The Davis Autism Approach® is a non-invasive, gentle approach designed to allow autistic individuals to participate more fully in life.
Speaking about his own autism, Ron Davis explains in his book, ‘Autism and the Seeds of Change’ (co-authored with Abigail Marshall) that there were three phases that he had to go through ‘to become a human being’. First he had to individuate and become just one thing, ‘me’. Then secondly, he had to develop an identity for the ‘me’ that he had become. And thirdly, he had to adapt to the world of being human among society.
The Davis Autism Approach is designed to follow the three developmental steps that Ron Davis identified in his own life: individuation, identity development and social integration.
A typically developing child will probably begin to develop the ability to orient himself during the first year of life. Being oriented simply describes the mental state that goes along with being able to focus attention and perceive the world around you accurately. A child’s orientation enables the child to develop his position in the environment, to understand where he is in relation to people and objects around him. He can develop a sense of self and learn to feel secure in familiar surroundings. If a child does not develop the ability to orient himself, it can feel like he is in a world of chaos or confusion. If a child cannot make sense of his surroundings, the world around him can become unpredictable and scary. This is why the autistic child may develop repetitive behaviors, such as arranging a car collection in a particular way, as a means of creating familiarity in an unpredictable world.
A child with autism either fails to go through this phase of developing orientation altogether, never gets through this phase completely or regresses once being through it. The goal of individuation is to help the individual to develop a sense of self separate from others and to develop the ability to orient. He develops the capacity to be fully aware of his surrounding environment. Once individuation has occurred, the autistic person can begin to interact and learn efficiently and is ready to move onto the next step of identity development.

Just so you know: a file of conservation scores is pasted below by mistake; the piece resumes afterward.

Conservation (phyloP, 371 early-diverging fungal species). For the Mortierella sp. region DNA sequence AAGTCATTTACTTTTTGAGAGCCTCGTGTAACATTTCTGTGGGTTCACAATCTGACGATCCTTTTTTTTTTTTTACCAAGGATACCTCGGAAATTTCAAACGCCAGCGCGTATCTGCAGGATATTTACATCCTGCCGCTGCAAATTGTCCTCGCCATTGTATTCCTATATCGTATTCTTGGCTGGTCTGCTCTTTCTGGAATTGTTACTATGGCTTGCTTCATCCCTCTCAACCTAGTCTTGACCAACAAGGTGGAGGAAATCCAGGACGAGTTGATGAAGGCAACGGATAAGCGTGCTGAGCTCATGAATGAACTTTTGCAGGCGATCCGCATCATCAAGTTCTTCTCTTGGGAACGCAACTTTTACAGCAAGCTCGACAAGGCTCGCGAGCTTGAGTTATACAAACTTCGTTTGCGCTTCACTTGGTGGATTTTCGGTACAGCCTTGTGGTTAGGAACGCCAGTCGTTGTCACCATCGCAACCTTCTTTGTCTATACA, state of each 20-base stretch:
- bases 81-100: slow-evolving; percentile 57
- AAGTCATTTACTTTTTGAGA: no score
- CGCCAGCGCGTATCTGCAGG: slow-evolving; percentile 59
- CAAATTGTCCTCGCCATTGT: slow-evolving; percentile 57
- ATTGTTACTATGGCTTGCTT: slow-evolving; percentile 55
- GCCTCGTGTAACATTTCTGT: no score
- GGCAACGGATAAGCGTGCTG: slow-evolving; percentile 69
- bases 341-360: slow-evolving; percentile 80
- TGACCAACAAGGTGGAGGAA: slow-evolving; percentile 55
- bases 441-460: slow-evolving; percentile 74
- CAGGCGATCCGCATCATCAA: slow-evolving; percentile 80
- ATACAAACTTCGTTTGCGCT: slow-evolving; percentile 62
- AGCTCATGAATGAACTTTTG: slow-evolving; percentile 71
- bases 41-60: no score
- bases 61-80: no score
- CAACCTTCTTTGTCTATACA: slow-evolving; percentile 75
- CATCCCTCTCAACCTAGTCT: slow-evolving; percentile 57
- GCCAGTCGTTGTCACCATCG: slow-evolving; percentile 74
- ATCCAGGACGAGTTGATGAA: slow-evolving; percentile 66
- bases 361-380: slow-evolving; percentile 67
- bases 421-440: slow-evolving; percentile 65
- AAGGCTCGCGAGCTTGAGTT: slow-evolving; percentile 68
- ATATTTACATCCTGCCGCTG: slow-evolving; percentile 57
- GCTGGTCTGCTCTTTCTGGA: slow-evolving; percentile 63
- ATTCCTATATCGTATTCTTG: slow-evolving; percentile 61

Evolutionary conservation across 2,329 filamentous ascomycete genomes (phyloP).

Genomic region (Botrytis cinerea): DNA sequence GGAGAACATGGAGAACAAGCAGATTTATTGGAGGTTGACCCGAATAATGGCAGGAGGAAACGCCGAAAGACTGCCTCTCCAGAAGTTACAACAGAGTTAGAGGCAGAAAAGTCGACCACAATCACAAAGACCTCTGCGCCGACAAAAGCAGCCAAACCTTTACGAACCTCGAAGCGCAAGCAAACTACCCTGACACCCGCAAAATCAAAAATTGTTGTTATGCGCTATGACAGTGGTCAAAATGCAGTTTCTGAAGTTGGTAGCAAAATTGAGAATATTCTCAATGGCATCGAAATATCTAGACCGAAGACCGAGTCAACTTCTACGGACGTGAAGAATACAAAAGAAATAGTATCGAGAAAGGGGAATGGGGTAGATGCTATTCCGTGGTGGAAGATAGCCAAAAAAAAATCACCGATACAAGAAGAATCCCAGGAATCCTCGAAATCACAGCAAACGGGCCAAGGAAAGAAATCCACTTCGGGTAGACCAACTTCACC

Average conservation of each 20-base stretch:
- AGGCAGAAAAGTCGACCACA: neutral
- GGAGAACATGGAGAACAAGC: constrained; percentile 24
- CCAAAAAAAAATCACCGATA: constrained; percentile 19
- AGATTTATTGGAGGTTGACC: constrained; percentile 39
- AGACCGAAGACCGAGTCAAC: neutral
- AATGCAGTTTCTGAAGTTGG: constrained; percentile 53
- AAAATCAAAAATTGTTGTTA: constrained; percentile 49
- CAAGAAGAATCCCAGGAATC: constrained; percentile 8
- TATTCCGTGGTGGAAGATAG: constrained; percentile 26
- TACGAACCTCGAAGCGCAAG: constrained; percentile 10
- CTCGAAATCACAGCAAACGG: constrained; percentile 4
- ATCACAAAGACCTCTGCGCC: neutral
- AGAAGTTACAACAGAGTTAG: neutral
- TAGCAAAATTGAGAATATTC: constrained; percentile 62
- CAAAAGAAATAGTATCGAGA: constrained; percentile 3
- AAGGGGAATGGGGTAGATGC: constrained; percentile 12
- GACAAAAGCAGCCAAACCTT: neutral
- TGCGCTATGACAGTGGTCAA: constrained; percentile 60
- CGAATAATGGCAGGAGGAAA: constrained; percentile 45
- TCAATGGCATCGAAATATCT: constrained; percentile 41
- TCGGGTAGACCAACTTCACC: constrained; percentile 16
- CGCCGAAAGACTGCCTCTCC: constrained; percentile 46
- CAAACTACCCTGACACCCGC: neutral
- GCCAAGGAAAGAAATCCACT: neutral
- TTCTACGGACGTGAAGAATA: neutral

Identity development refers to a normal and continual learning process that takes place as children grow and develop. They begin to understand how they function in their environment and how their world functions around them. Having developed a sense of self, they are coming to terms with the world that ‘self’ inhabits. During identity development, the autistic individual learns to understand his own thoughts and emotions. He develops a core identity. He also learns to function effectively in his environment to a point where he can take a role of responsibility, whatever that may be. Identity development enables the autistic individual to process and incorporate new experiences and new ideas and new skills and new knowledge. This will continue all of his life, after the course has been completed.
The third and final phase of the Davis Autism Approach is social integration. It provides the foundation for people with autism to develop and maintain social relationships. The Davis program is not designed to teach an individual social skills or rules. Instead it provides the person with an understanding of a set of basic concepts that guide interactions with others, rather like a road map. The individual learns to direct his focus to the awareness and respective of the needs and wants of others. In this way, he will be able to become a more effective member of his community and participate more fully in life.
At the end of the course, the individual has developed the tools and concepts participate more effectively and independently. Of course the end of the program does not spell the end of the learning process. This continues for the client with each new experience and situation he encounters.